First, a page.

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guardian ad litemIt not uncommon for child-related legal matters such as the allocation of parental responsibilities or a proposed relocation to become highly contentious. In some cases, the involved parties may find it difficult or impossible to reach an agreement that is in the child’s best interests. When parents are unable to negotiate a reasonable solution on their own or through court-ordered mediation, the court must step in and make a decision. To do so, the court must have a full understanding of the circumstances surrounding the dispute, which is not always possible to obtain from the parents in a courtroom setting. Illinois law, however, gives the court the authority to appoint a specially-trained attorney called a guardian ad litem (GAL) to conduct an investigation and make recommendations regarding the outcome of the case.

The Role of a Guardian ad Litem

When a guardian ad litem is appointed to your case, he or she does not represent you, the other parent, your child, or any other party to the case. Instead, the GAL works essentially on behalf of the court, gathering all of the relevant details about your situation. The GAL has the power to conduct a comprehensive investigation into your family’s current circumstances as well as the willingness and ability of each party to provide for the child. In most cases, a GAL will interview the child, both parents, and any other person whose input may be helpful. He or she will also visit each parent’s home and review financial records, court transcripts, and other documents that support each party’s claims or requests.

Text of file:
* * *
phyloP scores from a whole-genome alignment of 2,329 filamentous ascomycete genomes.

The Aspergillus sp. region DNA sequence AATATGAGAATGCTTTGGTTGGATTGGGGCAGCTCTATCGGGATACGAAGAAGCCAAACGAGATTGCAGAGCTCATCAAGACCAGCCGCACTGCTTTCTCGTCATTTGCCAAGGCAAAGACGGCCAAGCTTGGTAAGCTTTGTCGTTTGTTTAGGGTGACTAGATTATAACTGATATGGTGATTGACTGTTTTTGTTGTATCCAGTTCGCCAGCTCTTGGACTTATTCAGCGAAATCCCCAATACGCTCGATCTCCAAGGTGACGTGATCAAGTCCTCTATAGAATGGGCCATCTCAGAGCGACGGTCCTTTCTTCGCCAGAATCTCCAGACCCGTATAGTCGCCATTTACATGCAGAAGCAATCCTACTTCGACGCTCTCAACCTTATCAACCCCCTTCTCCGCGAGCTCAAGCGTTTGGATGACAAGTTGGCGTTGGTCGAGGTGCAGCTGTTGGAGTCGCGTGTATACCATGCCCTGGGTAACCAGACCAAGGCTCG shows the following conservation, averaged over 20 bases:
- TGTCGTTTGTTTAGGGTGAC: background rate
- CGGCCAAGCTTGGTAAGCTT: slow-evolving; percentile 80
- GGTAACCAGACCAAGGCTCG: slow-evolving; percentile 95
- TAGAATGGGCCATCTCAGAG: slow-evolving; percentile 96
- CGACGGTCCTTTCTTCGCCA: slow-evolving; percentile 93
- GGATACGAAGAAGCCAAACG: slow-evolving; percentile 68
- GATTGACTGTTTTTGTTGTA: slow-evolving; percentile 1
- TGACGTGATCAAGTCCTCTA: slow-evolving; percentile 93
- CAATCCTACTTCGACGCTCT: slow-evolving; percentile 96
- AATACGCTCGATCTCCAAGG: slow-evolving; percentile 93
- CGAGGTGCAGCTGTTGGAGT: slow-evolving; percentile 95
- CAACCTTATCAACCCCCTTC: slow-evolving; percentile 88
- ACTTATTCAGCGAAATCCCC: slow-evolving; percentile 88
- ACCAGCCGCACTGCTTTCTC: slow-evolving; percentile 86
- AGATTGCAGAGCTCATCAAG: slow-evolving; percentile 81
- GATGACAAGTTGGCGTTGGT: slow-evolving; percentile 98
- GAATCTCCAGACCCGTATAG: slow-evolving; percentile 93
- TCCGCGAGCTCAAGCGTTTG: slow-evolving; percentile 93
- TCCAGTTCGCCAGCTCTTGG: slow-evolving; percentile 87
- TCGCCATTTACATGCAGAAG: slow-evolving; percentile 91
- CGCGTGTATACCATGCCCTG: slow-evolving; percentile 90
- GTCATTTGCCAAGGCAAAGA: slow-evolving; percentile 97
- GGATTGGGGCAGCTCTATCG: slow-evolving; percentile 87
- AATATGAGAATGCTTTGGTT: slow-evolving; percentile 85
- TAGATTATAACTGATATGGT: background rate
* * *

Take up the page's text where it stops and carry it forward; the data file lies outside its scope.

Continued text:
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guardian ad litem, Kane County family law attorneyDisagreements over parental responsibilities, parenting time, and any other concerns regarding children can quickly reach a stalemate. Each parent may truly want what is best for their child but have vastly different opinions about how to achieve “what is best.” According to the law, when parents cannot reach an agreement, it is up to the court to create a solution that meets the child’s needs and protects his or her well-being. When two parents are presenting conflicting opinions, though, it can be difficult for the court to determine what would constitute the best outcome. For this reason, the court may appoint an individual called a guardian ad litem to provide assistance.

Qualifications of a Guardian ad Litem

In the context of child-related legal issues, Illinois law requires a guardian ad litem to be an attorney who has undergone specific training and certification processes. A guardian ad litem, therefore, not only understands the laws related to the allocation of parental responsibilities—formerly called child custody—and parenting time, but also investigative techniques and how to evaluate a child’s family circumstances. The court, when needed, selects a guardian ad litem from a regularly-updated list of attorneys available for appointment within the appropriate county.

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